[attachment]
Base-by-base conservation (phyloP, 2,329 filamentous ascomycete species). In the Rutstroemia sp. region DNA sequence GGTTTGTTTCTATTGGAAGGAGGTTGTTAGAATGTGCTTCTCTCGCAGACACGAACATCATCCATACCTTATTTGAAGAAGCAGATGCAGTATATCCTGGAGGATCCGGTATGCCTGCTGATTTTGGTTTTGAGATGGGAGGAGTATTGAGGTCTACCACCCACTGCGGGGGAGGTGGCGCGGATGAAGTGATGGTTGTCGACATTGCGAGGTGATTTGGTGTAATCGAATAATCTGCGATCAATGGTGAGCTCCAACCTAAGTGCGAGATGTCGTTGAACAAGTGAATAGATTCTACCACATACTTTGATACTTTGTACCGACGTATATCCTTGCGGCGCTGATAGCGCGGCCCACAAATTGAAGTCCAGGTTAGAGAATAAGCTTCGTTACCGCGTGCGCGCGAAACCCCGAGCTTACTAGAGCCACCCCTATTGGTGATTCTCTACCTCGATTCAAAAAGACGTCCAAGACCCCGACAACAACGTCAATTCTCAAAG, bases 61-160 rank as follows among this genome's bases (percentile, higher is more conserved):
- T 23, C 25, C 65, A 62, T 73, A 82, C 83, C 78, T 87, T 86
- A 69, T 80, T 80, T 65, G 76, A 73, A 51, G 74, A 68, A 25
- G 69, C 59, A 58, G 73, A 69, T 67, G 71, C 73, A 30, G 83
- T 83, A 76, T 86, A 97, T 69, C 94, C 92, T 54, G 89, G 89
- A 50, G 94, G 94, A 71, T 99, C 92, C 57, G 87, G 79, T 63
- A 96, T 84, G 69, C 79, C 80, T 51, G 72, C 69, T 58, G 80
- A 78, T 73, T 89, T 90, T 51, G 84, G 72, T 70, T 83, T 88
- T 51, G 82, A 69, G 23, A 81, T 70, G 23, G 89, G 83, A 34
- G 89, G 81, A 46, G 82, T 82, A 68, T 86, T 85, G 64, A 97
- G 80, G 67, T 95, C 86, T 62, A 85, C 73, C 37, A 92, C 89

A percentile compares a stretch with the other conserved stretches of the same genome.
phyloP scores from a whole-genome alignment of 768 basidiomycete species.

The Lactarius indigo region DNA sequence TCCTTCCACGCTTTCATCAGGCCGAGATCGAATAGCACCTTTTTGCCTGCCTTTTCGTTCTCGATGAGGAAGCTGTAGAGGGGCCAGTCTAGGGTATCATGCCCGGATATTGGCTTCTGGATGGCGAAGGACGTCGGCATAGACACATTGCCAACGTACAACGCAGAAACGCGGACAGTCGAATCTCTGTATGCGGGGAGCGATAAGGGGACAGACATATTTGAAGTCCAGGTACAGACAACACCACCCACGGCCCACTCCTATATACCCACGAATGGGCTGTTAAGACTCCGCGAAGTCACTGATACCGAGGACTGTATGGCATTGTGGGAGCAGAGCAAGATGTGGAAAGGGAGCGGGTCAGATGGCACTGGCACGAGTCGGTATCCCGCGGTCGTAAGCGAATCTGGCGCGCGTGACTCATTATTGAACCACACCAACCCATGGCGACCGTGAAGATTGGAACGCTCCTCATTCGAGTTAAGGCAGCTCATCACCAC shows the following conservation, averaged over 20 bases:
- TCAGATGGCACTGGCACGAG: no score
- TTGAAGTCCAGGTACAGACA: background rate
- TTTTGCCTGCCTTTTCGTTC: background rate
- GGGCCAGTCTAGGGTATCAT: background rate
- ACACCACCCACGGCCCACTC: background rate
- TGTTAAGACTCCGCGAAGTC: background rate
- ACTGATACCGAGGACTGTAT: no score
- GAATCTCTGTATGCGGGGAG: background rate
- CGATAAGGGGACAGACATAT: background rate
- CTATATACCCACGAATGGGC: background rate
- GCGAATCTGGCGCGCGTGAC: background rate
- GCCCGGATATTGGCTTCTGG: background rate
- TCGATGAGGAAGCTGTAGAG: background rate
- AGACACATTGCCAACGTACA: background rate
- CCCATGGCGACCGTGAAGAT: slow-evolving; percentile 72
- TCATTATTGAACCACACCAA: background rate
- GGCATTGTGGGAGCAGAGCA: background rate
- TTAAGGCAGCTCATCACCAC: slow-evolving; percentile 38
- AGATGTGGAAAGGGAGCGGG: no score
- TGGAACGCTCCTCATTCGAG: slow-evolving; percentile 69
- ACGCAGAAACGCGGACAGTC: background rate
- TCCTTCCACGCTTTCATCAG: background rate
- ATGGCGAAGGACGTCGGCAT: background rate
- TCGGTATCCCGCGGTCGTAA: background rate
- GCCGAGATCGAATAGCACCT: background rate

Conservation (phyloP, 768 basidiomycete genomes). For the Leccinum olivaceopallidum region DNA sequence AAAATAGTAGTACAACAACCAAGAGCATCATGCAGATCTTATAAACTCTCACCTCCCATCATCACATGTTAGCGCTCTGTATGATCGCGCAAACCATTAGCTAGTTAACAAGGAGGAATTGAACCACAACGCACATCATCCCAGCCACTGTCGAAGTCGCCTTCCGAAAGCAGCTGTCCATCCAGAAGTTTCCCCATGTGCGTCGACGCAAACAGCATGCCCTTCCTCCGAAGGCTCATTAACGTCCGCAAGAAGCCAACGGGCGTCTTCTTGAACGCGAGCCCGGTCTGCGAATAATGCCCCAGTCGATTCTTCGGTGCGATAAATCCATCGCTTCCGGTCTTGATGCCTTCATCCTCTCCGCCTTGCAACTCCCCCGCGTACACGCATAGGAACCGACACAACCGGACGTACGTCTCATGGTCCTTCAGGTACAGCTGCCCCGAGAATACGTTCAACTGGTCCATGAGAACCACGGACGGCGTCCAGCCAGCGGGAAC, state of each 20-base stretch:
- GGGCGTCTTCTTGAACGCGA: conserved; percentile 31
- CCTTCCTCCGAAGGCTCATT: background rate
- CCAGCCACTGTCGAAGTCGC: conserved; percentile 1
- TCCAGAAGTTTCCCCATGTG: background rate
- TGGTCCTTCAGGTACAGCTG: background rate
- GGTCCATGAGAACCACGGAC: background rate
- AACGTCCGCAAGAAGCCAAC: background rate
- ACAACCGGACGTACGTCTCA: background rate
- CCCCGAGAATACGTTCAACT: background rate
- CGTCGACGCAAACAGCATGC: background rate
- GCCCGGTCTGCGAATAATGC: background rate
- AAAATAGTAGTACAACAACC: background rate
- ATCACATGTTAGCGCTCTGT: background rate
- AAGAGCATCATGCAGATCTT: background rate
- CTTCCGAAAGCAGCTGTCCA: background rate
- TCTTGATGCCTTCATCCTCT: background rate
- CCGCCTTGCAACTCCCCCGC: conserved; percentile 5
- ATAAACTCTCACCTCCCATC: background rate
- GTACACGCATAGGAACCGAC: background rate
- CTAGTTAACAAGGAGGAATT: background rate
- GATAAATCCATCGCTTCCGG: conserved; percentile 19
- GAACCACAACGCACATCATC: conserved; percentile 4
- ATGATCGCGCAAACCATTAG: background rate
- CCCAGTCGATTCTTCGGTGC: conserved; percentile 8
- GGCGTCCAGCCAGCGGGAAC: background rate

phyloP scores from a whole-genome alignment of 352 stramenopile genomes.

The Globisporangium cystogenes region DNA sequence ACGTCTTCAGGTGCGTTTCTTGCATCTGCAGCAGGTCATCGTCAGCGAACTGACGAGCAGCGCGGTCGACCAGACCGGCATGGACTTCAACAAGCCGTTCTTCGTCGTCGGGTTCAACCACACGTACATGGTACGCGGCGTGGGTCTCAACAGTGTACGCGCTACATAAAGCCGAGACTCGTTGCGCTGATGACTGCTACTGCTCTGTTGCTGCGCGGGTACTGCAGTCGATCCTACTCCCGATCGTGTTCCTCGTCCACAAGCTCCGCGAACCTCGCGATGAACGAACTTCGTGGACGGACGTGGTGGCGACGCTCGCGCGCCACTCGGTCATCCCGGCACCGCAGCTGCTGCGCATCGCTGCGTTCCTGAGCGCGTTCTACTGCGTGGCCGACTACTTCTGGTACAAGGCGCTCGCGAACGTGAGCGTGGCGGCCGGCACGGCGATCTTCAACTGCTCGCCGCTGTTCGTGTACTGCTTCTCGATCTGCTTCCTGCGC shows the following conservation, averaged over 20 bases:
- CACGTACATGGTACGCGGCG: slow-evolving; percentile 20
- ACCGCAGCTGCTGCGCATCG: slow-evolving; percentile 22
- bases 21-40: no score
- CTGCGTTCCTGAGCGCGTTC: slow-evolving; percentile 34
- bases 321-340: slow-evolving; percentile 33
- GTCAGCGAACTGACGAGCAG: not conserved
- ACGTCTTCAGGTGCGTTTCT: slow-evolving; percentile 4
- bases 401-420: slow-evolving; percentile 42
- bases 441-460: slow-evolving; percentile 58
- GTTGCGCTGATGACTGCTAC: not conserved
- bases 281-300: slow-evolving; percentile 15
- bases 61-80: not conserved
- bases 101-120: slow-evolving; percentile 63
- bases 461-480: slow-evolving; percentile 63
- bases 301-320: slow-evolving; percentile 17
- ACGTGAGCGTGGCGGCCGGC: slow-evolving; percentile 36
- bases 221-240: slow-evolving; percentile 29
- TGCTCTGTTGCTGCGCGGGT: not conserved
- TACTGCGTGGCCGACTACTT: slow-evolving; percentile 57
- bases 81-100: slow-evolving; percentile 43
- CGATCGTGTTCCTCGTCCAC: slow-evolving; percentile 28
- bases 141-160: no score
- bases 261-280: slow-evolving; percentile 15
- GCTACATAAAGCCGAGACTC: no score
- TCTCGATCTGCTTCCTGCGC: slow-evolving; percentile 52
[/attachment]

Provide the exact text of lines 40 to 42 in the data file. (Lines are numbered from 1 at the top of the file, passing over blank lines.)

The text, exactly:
Conservation (phyloP, 768 basidiomycete genomes). For the Leccinum olivaceopallidum region DNA sequence AAAATAGTAGTACAACAACCAAGAGCATCATGCAGATCTTATAAACTCTCACCTCCCATCATCACATGTTAGCGCTCTGTATGATCGCGCAAACCATTAGCTAGTTAACAAGGAGGAATTGAACCACAACGCACATCATCCCAGCCACTGTCGAAGTCGCCTTCCGAAAGCAGCTGTCCATCCAGAAGTTTCCCCATGTGCGTCGACGCAAACAGCATGCCCTTCCTCCGAAGGCTCATTAACGTCCGCAAGAAGCCAACGGGCGTCTTCTTGAACGCGAGCCCGGTCTGCGAATAATGCCCCAGTCGATTCTTCGGTGCGATAAATCCATCGCTTCCGGTCTTGATGCCTTCATCCTCTCCGCCTTGCAACTCCCCCGCGTACACGCATAGGAACCGACACAACCGGACGTACGTCTCATGGTCCTTCAGGTACAGCTGCCCCGAGAATACGTTCAACTGGTCCATGAGAACCACGGACGGCGTCCAGCCAGCGGGAAC, state of each 20-base stretch:
- GGGCGTCTTCTTGAACGCGA: conserved; percentile 31
- CCTTCCTCCGAAGGCTCATT: background rate